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Greens move to give Parliament power over sending troops to war

Leader of the Australian Greens, Adam Bandt MP, and Australian Greens Peace Spokesperson, Senator Jordon Steele-John, will in the next sitting week of Parliament move a bill to require Parliamentary approval before Australian troops are sent to war. 

The release of the Brereton Inquiry into alleged war crimes committed by Australian SAS soldiers shows the importance of accountability over the decision to both deploy troops and their actions while overseas, the Greens say.

The Defence Amendment (Parliamentary Approval of Overseas Service) Bill would mean members of the Defence Force may not serve beyond the territorial limits of Australia except when agreed to by a majority of both the House of Representatives and the Senate.

A 2010 study by the Parliamentary Library found that 9 of 13 European countries had similar powers to limit the military power of the Executive branch of government, including Germany, Italy, Spain, and Sweden. The United States’ Congress has final say on deployment of the USAF.

Mr Bandt will introduce the Bill to the House and Senator Steele-John will introduce it to the Senate.

Quotes attributable to Greens Leader, Adam Bandt:

“The more the truth is revealed about what war actually involves, the more the public needs a say about whether to go to war in the first place,” said Mr Bandt.

“We need open, honest and transparent debate about sending troops to war and keeping them there.”

“By requiring the approval of parliament not just to go to war but to stay there, governments will be less likely to wage wars for their own narrow political purposes.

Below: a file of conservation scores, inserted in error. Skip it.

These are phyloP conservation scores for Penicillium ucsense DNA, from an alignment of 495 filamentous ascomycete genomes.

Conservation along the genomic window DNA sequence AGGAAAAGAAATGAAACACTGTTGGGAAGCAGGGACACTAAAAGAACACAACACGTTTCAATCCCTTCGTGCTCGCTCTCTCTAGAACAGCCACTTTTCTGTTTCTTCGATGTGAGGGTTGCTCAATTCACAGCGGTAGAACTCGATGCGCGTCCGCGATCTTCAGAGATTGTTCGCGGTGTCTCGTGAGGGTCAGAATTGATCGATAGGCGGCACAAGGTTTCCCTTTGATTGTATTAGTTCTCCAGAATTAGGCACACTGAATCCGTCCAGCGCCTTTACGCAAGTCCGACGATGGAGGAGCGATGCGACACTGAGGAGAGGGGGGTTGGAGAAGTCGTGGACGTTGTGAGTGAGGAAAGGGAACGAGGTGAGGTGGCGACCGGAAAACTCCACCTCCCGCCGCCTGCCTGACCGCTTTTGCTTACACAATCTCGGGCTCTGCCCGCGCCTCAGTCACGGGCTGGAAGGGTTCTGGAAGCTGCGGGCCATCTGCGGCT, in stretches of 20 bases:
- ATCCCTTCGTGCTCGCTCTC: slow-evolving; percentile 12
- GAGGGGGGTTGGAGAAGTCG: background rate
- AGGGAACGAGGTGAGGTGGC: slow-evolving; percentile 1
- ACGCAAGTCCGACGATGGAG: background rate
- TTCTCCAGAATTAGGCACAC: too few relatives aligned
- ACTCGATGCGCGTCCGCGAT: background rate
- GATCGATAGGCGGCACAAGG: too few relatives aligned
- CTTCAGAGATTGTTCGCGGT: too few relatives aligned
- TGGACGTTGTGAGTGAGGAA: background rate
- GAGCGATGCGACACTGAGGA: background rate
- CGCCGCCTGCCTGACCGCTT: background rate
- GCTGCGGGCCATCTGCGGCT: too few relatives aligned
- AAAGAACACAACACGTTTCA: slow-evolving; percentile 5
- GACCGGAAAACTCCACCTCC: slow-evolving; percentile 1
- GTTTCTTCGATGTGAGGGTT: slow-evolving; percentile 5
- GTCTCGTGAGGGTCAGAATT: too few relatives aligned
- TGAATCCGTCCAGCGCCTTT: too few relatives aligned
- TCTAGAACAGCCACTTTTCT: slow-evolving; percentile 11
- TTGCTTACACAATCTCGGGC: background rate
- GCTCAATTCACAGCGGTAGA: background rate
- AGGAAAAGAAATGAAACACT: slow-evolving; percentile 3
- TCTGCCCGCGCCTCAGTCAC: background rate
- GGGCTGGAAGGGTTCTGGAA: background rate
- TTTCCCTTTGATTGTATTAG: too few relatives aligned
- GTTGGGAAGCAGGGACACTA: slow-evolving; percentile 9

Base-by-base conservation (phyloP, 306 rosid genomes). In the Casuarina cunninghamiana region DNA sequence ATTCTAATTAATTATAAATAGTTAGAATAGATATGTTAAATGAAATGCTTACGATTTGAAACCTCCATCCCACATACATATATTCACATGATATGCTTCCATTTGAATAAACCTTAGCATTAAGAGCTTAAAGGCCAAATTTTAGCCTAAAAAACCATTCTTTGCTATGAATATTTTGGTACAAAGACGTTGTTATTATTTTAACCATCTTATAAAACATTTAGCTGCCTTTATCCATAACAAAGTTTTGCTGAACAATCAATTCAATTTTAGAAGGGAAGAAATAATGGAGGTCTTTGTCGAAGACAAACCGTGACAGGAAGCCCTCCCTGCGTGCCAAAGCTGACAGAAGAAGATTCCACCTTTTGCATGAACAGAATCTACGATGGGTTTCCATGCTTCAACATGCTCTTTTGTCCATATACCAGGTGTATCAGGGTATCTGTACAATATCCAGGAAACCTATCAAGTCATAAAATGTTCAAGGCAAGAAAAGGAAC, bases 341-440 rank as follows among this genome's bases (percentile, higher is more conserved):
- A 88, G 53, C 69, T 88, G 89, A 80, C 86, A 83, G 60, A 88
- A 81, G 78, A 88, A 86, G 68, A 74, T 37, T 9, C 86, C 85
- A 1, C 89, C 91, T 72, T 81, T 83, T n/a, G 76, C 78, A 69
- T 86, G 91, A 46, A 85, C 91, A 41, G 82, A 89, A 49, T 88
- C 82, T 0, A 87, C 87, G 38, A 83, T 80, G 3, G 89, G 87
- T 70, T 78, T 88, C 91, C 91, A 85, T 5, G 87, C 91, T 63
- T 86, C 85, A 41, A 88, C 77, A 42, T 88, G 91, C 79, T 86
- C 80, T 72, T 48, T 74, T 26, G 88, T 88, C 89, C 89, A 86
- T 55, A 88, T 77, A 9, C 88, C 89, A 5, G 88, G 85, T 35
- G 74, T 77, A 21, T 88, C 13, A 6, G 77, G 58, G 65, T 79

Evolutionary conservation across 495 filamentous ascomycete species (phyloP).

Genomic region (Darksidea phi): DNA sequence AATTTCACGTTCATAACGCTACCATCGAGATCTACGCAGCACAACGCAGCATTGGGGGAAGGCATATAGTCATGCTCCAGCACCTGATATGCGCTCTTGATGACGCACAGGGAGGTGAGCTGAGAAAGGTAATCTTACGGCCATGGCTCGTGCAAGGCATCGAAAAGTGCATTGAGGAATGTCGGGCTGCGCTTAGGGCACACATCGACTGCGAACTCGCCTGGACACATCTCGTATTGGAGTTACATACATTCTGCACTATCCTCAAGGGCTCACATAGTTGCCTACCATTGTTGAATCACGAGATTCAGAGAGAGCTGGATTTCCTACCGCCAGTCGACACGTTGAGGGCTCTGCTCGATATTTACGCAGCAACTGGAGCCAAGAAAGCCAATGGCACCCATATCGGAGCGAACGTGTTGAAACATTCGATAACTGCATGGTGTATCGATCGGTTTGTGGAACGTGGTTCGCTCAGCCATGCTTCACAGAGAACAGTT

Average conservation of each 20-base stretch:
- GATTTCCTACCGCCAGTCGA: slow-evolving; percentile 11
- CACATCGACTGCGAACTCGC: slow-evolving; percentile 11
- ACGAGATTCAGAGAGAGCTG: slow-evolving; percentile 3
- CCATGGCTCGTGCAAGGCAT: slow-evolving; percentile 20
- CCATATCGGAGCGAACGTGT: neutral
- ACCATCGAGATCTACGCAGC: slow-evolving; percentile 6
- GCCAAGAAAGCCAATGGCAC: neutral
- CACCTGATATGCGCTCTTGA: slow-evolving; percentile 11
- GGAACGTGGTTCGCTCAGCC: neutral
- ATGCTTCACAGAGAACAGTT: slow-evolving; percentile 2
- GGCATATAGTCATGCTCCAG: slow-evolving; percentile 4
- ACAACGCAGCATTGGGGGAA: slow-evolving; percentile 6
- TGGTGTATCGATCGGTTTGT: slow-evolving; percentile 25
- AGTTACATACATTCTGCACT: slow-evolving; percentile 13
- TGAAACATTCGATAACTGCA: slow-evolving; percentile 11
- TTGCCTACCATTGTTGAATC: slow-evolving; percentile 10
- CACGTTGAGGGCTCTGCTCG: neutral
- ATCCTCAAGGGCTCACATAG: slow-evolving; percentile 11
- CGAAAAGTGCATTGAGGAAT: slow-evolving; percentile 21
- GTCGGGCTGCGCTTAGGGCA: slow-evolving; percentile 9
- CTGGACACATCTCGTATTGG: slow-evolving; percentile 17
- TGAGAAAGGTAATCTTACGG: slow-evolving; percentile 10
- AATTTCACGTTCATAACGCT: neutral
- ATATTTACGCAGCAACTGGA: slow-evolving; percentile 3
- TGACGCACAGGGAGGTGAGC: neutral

“Australia must join other advanced nations like the United States, Germany and Sweden that protect against unilateral decisions by the government. 

“The people’s representatives must be able to fully and openly debate whether to send our troops to war or keep them there.     

“Under the Greens’ bill, the whole Parliament - not just the government - will receive regular updates about the need for our armed forces to be sent abroad, as well as the actions of our soldiers once their boots are on foreign soil." 

Quotes attributable to Greens Peace Spokesperson, Jordon Steele-John:

“After the strategic failures in Iraq and Afghanistan, the executive cannot be trusted to make the decision alone to enter into armed conflict overseas. 

“There is currently no legislative provision checking the Australian Government’s ability to send troops to another country. It is unacceptable that the Prime Minister and Cabinet are able to make these decisions without allowing the Australian Parliament, and by extension the Australian people, to examine the case for war. 

“MPs must be forced to take responsibility for the decision to send our troops into harm's way.

“Since 1985, War Powers legislation has existed before the Australian Parliament in some form yet we are still one of the few remaining democracies that can legally deploy its defence force into a conflict zone without recourse to the parliament. This has to change.

“It is now clear that continual deployment without strategic direction was a clear part of the context in which these crimes occurred. This legislation would ensure that in future we are clear on our purpose for engaging in armed conflict abroad and allow for a re-examination of the case for continuing.

“According to a nationwide Roy Morgan opinion poll, released on Thursday, 83.3% of Australians want Parliament to vote on whether our troops are sent into armed conflict abroad. The poll found that more than 75% of all Labor, Coalition and Greens voters support the reform.

“Passing this bill is essential to give Australians a say in future armed conflicts. When voters go to the ballot box, they’ll finally be able to elect representatives that choose peace over war, knowing that they too will be accountable for the actions of our troops.”

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